FDA demands more tests on new Lilly diabetes drug

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Eli Lilly and Co. will have to wait at least 18 months and conduct more studies before it wins market approval of a once-weekly version of diabetes drug Byetta.

The drug, Bydureon, is key for Lilly because competitors are introducing their own daily versions of Byetta, a biotech drug that has helped diabetics control their blood sugar and, for some, lose weight.

The U.S. Food and Drug Administration on Tuesday told Lilly and its partners on Bydureon that they want to see results from two more clinical trials before rendering a decision on the drug. One of those studies is already under way, studying the formulation of the drug made in commercial-sized batches. The other study, not yet started, would measure how patients break down Bydureon when given higher than normal doses.

Lilly has been developing Bydureon with California-based Amylin Pharmaceuticals Inc. and Massachusetts-based Alkermes Inc. Bydureon is taken by injection once a week compared with Byetta's twice-daily injections.

Last year, Byetta pulled in nearly $797 million in sales around the world. Lilly split that revenue with Amylin, hauling in nearly $449 million. Wall Street analysts expect Bydureon, if approved, to sell even better, with some analysts even predicting the drug could pull in $1 billion a year.

Many analysts were expecting Bydureon to start contributing revenue for Lilly this year. Now, Lilly and its partners said they hope to complete the new studies and submit data to the FDA by the end of 2011. They expect the FDA to take another six months to render a decision again.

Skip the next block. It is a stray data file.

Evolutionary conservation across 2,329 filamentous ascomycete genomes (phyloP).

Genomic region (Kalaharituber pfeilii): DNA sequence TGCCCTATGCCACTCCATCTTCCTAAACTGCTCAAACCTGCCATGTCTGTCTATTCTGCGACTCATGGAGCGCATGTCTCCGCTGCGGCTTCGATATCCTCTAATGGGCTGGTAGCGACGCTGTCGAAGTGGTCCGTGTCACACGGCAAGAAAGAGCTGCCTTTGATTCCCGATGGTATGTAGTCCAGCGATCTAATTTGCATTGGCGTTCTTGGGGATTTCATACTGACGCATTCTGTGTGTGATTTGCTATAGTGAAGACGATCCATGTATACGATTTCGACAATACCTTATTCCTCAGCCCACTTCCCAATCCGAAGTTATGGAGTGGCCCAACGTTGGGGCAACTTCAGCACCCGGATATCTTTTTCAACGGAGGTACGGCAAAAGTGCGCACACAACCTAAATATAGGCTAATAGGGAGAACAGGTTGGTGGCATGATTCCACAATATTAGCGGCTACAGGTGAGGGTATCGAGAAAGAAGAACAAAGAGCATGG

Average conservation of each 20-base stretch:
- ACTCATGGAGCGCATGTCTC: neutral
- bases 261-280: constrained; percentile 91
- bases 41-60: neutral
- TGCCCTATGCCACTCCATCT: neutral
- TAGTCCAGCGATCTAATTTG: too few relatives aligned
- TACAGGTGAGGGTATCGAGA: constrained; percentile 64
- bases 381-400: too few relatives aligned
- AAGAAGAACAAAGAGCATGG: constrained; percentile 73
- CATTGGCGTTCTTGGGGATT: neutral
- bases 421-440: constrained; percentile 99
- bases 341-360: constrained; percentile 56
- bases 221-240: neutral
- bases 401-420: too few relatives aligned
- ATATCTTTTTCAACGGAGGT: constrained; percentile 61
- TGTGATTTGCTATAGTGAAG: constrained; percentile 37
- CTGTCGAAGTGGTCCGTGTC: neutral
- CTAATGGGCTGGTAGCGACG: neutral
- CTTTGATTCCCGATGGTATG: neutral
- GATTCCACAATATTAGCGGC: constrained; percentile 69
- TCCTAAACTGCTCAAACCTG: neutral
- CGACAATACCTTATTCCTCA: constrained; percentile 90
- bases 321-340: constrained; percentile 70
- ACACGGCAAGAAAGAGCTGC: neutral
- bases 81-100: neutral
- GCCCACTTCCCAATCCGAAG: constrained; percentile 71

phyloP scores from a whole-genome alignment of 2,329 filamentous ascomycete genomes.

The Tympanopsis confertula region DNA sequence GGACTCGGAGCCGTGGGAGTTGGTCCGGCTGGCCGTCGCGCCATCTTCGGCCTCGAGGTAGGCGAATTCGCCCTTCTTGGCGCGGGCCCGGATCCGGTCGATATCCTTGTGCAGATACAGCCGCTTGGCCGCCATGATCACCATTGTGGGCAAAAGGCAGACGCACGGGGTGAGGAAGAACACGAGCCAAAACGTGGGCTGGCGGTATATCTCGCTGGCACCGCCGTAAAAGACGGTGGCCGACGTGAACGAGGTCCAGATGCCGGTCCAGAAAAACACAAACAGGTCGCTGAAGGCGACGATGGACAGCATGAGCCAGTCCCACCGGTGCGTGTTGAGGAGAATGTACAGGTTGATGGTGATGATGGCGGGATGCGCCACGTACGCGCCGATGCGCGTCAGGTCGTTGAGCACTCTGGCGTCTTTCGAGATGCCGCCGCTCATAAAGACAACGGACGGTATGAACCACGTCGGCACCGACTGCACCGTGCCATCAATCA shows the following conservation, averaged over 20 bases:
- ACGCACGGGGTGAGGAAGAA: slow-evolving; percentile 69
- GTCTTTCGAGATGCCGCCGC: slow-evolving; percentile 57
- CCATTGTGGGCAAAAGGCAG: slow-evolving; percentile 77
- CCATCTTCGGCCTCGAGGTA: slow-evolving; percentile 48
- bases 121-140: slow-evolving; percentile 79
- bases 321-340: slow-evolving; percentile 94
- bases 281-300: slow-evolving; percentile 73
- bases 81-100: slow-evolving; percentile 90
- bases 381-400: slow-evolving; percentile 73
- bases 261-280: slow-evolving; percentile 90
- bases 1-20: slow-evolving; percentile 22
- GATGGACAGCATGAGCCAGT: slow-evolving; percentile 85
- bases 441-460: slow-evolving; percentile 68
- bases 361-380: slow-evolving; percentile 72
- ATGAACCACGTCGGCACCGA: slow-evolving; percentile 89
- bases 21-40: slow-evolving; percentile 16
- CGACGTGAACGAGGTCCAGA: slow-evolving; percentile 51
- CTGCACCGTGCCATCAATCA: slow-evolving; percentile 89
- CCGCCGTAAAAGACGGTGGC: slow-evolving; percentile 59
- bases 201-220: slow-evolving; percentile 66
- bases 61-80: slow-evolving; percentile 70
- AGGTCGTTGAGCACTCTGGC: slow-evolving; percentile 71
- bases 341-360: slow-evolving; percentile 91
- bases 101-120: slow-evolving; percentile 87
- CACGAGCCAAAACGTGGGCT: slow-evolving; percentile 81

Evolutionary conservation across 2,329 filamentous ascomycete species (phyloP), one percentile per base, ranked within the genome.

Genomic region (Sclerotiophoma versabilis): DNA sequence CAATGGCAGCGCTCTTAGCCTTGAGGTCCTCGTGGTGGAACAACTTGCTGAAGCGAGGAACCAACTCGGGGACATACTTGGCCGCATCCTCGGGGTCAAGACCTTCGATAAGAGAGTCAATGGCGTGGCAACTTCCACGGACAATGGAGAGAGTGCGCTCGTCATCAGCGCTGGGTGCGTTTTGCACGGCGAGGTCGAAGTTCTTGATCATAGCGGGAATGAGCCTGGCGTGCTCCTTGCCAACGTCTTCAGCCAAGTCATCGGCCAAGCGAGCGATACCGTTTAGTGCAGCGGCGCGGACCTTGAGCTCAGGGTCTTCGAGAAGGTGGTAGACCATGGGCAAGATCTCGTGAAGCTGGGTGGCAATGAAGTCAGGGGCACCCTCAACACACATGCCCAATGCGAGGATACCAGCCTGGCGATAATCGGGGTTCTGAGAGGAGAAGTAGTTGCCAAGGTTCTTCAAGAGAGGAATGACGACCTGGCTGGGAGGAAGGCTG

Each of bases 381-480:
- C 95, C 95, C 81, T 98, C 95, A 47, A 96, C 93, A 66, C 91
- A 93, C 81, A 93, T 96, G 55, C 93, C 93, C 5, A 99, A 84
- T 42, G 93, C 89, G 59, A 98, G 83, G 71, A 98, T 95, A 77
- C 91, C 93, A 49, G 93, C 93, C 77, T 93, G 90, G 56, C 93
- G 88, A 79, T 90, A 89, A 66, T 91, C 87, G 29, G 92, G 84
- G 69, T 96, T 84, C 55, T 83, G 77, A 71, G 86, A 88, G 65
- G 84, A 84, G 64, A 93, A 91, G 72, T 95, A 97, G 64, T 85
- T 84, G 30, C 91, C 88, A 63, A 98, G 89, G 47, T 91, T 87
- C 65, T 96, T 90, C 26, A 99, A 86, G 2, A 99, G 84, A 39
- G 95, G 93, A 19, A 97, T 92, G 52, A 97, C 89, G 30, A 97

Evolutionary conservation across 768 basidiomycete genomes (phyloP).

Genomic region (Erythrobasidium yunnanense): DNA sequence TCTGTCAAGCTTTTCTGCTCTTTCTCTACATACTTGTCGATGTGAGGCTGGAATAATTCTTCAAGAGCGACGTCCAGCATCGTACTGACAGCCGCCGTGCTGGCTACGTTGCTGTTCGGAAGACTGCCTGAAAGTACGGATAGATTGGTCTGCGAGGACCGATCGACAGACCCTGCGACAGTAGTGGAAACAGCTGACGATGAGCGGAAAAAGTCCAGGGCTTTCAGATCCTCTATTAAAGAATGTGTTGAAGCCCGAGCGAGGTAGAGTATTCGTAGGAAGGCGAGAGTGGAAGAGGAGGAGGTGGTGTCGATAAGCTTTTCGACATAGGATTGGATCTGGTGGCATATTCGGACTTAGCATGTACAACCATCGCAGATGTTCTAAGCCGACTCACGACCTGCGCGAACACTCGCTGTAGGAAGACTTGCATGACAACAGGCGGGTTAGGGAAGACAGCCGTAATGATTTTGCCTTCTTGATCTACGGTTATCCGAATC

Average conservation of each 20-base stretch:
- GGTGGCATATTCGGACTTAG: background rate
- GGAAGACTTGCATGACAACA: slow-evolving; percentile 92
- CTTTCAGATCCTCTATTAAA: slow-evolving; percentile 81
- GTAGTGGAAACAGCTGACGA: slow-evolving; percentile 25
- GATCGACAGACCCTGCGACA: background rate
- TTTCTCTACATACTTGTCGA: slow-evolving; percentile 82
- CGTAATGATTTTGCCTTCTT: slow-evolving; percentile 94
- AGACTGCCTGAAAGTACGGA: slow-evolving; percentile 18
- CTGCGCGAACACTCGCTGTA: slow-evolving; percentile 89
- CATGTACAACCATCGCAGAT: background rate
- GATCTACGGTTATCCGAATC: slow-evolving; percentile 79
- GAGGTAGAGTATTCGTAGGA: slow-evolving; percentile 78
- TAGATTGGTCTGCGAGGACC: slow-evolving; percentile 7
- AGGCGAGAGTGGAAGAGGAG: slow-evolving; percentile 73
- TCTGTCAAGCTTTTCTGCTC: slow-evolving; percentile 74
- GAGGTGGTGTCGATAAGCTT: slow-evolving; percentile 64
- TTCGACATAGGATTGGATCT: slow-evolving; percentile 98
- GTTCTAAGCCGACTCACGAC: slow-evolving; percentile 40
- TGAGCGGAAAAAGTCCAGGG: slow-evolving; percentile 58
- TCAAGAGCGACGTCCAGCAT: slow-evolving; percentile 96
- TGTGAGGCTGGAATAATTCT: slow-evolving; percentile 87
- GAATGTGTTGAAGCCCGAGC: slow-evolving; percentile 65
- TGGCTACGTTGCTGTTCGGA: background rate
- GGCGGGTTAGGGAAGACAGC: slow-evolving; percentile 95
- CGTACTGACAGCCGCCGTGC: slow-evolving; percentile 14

It’s the latest setback for Lilly in its efforts to bring new drugs to market before patent expirations on Zyprexa a year from now and Cymbalta in 2013 promise to wipe out most of those two drugs’ $8 billion in annual sales. Lilly also faces patent expirations on three other drugs between now and 2014.

The FDA asked for more information in March and pushed back its decision date back to October 22. It informed Lilly and its partners of the latest delay in a "complete response letter" sent to the companies.


  • Zyprexa controversy
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    Eli Lilly's #1 cash cow Zyprexa drug sale $38 billion dollars annually has a greater risk of causing type 2 diabetes over the non-user of Zyprexa. So,here we have a conflict of interest that this same company also is a big profiteer of diabetes treatment.

    Daniel Haszard Zyprexa victim activist

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